The severe thunderstorms that wreaked havoc on Southeastern Michigan and Livingston County the weekend of July 19th and 20th also caused serious problems for local municipalities. Overall in Southeast Michigan, about one million people lost power for at least a day, and some for up to 5 days, as a result of the storms which ravaged the region for two nights in a row. It marked the second-highest number of storm-related outages in DTE’s history.
The city of Brighton spent about $50,400 out of its already-tight budget in responding to a series of problems caused by the storms. City Manager Nate Geinzer updated the City Council on the storms’ aftermath at a council study session Thursday night. Geinzer tells WHMI that the high cost of of repairs and other costs incurred as a result of the storms will have to be brought back to council for action at a future session.
In Breaking down the biggest costs, Geinzer said repairs to the pump starter total $15,000; the fee for tree removal services amounts to $12,400; and the cost of overtime for Department of Public Services, city police and other city employees was about $6,400 for 135 overtime hours. He said the most serious thing that went wrong, other than a large portion of the city losing power, was that the Lindbom storm sewer detention basin overflowed, causing the Third St. lift station pumps to lose power. With only 5 generators for the lift stations,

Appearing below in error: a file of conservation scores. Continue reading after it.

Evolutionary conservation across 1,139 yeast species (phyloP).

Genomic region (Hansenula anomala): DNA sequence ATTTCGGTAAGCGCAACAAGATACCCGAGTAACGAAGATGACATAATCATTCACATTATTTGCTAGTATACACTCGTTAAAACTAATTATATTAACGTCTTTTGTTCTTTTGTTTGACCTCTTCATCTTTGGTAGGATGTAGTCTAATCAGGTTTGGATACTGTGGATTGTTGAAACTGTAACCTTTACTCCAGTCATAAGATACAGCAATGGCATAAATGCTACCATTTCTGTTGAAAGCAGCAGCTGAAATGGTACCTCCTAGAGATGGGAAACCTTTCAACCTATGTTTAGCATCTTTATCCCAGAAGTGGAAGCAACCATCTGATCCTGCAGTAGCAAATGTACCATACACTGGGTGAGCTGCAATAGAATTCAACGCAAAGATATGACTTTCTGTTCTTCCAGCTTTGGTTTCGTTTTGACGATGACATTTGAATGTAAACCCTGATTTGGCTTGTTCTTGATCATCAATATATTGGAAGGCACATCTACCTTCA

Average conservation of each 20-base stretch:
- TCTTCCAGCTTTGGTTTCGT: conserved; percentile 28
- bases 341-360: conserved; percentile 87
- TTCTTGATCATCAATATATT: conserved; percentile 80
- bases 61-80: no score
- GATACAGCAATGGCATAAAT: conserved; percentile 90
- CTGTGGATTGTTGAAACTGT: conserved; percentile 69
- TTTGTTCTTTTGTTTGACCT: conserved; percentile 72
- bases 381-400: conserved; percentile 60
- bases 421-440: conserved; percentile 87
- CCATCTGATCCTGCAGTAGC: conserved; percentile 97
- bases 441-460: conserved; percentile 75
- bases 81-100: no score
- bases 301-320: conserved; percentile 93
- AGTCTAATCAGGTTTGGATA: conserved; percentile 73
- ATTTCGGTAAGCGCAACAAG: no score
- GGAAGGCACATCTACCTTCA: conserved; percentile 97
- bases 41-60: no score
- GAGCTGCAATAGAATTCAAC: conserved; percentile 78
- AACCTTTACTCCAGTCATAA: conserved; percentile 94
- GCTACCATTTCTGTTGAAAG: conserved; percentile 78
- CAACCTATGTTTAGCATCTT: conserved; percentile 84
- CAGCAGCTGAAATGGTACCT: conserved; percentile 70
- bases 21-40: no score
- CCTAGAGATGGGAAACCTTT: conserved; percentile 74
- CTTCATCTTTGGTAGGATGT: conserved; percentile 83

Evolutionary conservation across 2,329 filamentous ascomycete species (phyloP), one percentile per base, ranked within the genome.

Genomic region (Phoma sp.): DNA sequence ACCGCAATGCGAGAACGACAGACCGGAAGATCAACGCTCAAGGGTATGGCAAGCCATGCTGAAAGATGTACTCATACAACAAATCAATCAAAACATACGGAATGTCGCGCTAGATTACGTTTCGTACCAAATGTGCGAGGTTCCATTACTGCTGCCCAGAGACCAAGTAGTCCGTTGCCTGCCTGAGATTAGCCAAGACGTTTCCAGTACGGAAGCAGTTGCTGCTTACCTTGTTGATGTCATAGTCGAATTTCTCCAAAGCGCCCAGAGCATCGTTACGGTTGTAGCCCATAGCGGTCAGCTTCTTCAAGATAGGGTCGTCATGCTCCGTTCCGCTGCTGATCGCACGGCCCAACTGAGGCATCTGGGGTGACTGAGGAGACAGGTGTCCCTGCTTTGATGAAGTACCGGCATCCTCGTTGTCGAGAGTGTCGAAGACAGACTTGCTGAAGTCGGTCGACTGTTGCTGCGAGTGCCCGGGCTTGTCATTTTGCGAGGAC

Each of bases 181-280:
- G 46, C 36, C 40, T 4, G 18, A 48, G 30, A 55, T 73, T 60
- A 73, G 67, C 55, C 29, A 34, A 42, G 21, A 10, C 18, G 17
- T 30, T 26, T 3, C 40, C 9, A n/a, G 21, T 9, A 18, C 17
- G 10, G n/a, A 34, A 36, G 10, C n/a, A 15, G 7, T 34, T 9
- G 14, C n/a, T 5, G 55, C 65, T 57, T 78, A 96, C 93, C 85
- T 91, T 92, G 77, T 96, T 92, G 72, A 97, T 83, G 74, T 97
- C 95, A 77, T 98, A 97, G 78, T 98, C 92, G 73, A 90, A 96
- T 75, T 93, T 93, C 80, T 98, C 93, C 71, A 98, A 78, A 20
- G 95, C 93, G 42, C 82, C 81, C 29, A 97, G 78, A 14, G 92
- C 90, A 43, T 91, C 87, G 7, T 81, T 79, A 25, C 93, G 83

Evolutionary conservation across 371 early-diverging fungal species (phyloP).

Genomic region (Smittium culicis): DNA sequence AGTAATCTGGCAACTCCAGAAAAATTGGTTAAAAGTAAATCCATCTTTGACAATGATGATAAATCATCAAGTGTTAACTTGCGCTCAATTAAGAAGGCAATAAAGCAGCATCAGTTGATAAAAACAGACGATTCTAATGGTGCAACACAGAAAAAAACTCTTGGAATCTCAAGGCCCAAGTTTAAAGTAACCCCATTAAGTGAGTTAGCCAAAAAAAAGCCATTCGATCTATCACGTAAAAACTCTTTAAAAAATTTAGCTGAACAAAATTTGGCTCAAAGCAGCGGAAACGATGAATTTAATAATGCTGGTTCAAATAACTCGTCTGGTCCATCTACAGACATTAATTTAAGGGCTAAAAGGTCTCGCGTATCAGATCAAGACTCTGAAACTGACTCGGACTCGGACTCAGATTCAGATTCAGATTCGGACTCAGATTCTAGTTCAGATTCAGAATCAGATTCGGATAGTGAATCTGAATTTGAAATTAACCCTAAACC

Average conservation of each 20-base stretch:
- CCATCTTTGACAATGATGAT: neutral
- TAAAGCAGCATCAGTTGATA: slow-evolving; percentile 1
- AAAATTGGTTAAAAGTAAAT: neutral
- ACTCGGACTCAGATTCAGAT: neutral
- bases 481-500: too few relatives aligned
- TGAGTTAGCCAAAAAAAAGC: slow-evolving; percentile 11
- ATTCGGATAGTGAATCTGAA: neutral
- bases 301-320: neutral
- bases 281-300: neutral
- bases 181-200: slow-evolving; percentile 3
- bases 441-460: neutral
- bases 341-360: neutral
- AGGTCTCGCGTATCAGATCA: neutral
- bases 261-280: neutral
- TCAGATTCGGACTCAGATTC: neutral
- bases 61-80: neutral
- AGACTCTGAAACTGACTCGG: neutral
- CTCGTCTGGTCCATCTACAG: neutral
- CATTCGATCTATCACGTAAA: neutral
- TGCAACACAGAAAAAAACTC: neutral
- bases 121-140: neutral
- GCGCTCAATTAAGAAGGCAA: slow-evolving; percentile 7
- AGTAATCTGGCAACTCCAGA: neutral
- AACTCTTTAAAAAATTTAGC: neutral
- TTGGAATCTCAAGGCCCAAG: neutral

DPW crews had to continually rotate generators to prevent sewers from backing up in homes and businesses. Additionally there was no power at one of the DPW buildings, requiring the garage doors to be opened manually, and some emergency equipment failed. The negatives, Geinzer said, were offset by DPS personnel handling the emergency efficiently, with no customer sewer backups occurring and no one getting injured. City police received 49 calls in just 9 hours for downed trees and wires, fire dept. and ambulance assists, an injury accident and motorist assists.
Geinzer said the city needs to purchase additional generators and bypass pumps, test emergency equipment regularly, do a better job of maintaining the Lindbom storm sewer detention system, make sure generators are available for all city buildings, and establish new standard operating procedures for any emergency that arises at city utility stations. (TT)